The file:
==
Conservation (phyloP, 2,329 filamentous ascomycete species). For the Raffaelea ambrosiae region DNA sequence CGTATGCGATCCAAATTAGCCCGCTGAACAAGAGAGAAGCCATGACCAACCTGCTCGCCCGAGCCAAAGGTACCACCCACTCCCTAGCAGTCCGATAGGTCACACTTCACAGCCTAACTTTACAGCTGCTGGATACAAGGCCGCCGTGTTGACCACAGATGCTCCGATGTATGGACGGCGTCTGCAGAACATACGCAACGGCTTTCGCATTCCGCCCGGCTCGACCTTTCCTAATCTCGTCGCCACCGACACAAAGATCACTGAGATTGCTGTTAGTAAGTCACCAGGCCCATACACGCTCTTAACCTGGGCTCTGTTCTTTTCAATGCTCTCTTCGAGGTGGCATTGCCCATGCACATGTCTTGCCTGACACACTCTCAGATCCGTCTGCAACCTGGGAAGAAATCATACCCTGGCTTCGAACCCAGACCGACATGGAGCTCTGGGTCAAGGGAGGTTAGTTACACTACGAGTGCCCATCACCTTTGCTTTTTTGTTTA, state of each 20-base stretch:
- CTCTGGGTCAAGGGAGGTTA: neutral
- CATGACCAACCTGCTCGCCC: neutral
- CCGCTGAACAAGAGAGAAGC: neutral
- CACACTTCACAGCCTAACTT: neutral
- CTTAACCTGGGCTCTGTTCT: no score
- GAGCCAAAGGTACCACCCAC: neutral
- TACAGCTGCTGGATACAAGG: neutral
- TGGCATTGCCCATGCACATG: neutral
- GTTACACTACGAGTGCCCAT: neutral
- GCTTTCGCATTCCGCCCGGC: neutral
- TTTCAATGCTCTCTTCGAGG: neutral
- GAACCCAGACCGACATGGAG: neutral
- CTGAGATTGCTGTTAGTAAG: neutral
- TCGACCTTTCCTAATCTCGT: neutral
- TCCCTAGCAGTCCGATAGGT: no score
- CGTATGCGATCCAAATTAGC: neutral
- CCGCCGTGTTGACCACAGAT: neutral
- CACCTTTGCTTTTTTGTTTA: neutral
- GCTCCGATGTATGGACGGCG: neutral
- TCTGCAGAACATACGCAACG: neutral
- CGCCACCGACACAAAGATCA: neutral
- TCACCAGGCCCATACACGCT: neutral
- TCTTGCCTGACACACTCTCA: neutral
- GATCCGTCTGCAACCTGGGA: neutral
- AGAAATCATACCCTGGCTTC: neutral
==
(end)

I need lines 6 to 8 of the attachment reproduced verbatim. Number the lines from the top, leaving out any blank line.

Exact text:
- CTTAACCTGGGCTCTGTTCT: no score
- GAGCCAAAGGTACCACCCAC: neutral
- TACAGCTGCTGGATACAAGG: neutral